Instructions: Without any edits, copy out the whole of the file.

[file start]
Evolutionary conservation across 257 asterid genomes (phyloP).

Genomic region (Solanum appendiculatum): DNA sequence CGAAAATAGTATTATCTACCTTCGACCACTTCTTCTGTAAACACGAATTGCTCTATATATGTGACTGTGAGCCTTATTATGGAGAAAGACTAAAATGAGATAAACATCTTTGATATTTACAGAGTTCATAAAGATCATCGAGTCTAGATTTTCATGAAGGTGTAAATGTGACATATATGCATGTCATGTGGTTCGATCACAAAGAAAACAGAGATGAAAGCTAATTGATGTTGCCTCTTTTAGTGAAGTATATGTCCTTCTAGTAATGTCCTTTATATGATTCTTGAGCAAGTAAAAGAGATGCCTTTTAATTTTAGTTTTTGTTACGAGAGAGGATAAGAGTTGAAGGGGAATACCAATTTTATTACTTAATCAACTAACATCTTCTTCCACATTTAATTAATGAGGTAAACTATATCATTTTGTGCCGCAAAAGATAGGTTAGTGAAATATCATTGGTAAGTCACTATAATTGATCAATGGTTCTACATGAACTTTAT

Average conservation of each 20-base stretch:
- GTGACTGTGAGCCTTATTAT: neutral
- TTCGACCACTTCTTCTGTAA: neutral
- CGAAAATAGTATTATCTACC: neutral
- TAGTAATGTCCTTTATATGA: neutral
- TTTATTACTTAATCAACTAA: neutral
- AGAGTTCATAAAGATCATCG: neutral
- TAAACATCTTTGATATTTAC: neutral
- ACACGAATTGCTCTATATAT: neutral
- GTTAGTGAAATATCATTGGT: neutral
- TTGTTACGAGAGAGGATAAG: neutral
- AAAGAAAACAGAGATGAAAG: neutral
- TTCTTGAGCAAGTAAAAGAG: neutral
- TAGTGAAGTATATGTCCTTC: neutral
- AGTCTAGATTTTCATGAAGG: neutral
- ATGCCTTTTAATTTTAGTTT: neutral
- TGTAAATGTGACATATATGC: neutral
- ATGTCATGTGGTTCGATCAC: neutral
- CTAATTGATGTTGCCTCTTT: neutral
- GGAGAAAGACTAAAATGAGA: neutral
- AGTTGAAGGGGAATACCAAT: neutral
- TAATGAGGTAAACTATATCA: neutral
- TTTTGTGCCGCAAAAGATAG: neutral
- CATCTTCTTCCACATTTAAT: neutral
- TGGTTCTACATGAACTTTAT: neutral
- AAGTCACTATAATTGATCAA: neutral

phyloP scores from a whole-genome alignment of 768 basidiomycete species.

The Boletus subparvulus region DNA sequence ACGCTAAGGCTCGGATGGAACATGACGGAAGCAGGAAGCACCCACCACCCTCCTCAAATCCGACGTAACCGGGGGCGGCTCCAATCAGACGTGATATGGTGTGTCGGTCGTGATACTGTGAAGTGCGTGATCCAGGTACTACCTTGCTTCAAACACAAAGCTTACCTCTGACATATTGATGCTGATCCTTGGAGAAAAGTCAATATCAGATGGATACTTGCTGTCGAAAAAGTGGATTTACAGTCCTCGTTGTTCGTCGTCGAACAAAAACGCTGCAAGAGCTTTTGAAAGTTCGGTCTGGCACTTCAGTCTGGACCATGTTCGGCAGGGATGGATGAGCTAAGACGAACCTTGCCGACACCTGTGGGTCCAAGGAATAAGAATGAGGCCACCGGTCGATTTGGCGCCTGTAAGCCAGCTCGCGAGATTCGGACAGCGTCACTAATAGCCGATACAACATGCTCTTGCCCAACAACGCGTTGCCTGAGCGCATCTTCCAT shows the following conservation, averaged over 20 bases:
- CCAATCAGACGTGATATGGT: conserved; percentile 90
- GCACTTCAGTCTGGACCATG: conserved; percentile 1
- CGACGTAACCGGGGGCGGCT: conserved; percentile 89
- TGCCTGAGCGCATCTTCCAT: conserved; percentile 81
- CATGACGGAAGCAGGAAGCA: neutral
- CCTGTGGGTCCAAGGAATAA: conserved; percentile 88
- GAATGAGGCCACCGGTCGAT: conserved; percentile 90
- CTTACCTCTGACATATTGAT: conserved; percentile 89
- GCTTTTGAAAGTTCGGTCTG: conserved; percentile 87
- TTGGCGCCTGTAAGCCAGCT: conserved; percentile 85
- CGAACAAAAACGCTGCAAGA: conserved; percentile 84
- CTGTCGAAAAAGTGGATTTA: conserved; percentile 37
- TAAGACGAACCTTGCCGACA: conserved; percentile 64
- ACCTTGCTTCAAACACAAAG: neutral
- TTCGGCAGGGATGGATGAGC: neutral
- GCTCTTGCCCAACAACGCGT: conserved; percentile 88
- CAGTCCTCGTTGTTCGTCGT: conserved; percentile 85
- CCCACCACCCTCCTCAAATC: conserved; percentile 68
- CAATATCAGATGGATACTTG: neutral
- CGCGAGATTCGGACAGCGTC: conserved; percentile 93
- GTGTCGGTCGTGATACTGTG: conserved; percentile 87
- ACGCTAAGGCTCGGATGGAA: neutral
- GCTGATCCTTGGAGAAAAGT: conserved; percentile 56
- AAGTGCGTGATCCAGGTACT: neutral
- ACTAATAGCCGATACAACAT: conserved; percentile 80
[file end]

Evolutionary conservation across 257 asterid genomes (phyloP).

Genomic region (Solanum appendiculatum): DNA sequence CGAAAATAGTATTATCTACCTTCGACCACTTCTTCTGTAAACACGAATTGCTCTATATATGTGACTGTGAGCCTTATTATGGAGAAAGACTAAAATGAGATAAACATCTTTGATATTTACAGAGTTCATAAAGATCATCGAGTCTAGATTTTCATGAAGGTGTAAATGTGACATATATGCATGTCATGTGGTTCGATCACAAAGAAAACAGAGATGAAAGCTAATTGATGTTGCCTCTTTTAGTGAAGTATATGTCCTTCTAGTAATGTCCTTTATATGATTCTTGAGCAAGTAAAAGAGATGCCTTTTAATTTTAGTTTTTGTTACGAGAGAGGATAAGAGTTGAAGGGGAATACCAATTTTATTACTTAATCAACTAACATCTTCTTCCACATTTAATTAATGAGGTAAACTATATCATTTTGTGCCGCAAAAGATAGGTTAGTGAAATATCATTGGTAAGTCACTATAATTGATCAATGGTTCTACATGAACTTTAT

Average conservation of each 20-base stretch:
- GTGACTGTGAGCCTTATTAT: neutral
- TTCGACCACTTCTTCTGTAA: neutral
- CGAAAATAGTATTATCTACC: neutral
- TAGTAATGTCCTTTATATGA: neutral
- TTTATTACTTAATCAACTAA: neutral
- AGAGTTCATAAAGATCATCG: neutral
- TAAACATCTTTGATATTTAC: neutral
- ACACGAATTGCTCTATATAT: neutral
- GTTAGTGAAATATCATTGGT: neutral
- TTGTTACGAGAGAGGATAAG: neutral
- AAAGAAAACAGAGATGAAAG: neutral
- TTCTTGAGCAAGTAAAAGAG: neutral
- TAGTGAAGTATATGTCCTTC: neutral
- AGTCTAGATTTTCATGAAGG: neutral
- ATGCCTTTTAATTTTAGTTT: neutral
- TGTAAATGTGACATATATGC: neutral
- ATGTCATGTGGTTCGATCAC: neutral
- CTAATTGATGTTGCCTCTTT: neutral
- GGAGAAAGACTAAAATGAGA: neutral
- AGTTGAAGGGGAATACCAAT: neutral
- TAATGAGGTAAACTATATCA: neutral
- TTTTGTGCCGCAAAAGATAG: neutral
- CATCTTCTTCCACATTTAAT: neutral
- TGGTTCTACATGAACTTTAT: neutral
- AAGTCACTATAATTGATCAA: neutral

phyloP scores from a whole-genome alignment of 768 basidiomycete species.

The Boletus subparvulus region DNA sequence ACGCTAAGGCTCGGATGGAACATGACGGAAGCAGGAAGCACCCACCACCCTCCTCAAATCCGACGTAACCGGGGGCGGCTCCAATCAGACGTGATATGGTGTGTCGGTCGTGATACTGTGAAGTGCGTGATCCAGGTACTACCTTGCTTCAAACACAAAGCTTACCTCTGACATATTGATGCTGATCCTTGGAGAAAAGTCAATATCAGATGGATACTTGCTGTCGAAAAAGTGGATTTACAGTCCTCGTTGTTCGTCGTCGAACAAAAACGCTGCAAGAGCTTTTGAAAGTTCGGTCTGGCACTTCAGTCTGGACCATGTTCGGCAGGGATGGATGAGCTAAGACGAACCTTGCCGACACCTGTGGGTCCAAGGAATAAGAATGAGGCCACCGGTCGATTTGGCGCCTGTAAGCCAGCTCGCGAGATTCGGACAGCGTCACTAATAGCCGATACAACATGCTCTTGCCCAACAACGCGTTGCCTGAGCGCATCTTCCAT shows the following conservation, averaged over 20 bases:
- CCAATCAGACGTGATATGGT: conserved; percentile 90
- GCACTTCAGTCTGGACCATG: conserved; percentile 1
- CGACGTAACCGGGGGCGGCT: conserved; percentile 89
- TGCCTGAGCGCATCTTCCAT: conserved; percentile 81
- CATGACGGAAGCAGGAAGCA: neutral
- CCTGTGGGTCCAAGGAATAA: conserved; percentile 88
- GAATGAGGCCACCGGTCGAT: conserved; percentile 90
- CTTACCTCTGACATATTGAT: conserved; percentile 89
- GCTTTTGAAAGTTCGGTCTG: conserved; percentile 87
- TTGGCGCCTGTAAGCCAGCT: conserved; percentile 85
- CGAACAAAAACGCTGCAAGA: conserved; percentile 84
- CTGTCGAAAAAGTGGATTTA: conserved; percentile 37
- TAAGACGAACCTTGCCGACA: conserved; percentile 64
- ACCTTGCTTCAAACACAAAG: neutral
- TTCGGCAGGGATGGATGAGC: neutral
- GCTCTTGCCCAACAACGCGT: conserved; percentile 88
- CAGTCCTCGTTGTTCGTCGT: conserved; percentile 85
- CCCACCACCCTCCTCAAATC: conserved; percentile 68
- CAATATCAGATGGATACTTG: neutral
- CGCGAGATTCGGACAGCGTC: conserved; percentile 93
- GTGTCGGTCGTGATACTGTG: conserved; percentile 87
- ACGCTAAGGCTCGGATGGAA: neutral
- GCTGATCCTTGGAGAAAAGT: conserved; percentile 56
- AAGTGCGTGATCCAGGTACT: neutral
- ACTAATAGCCGATACAACAT: conserved; percentile 80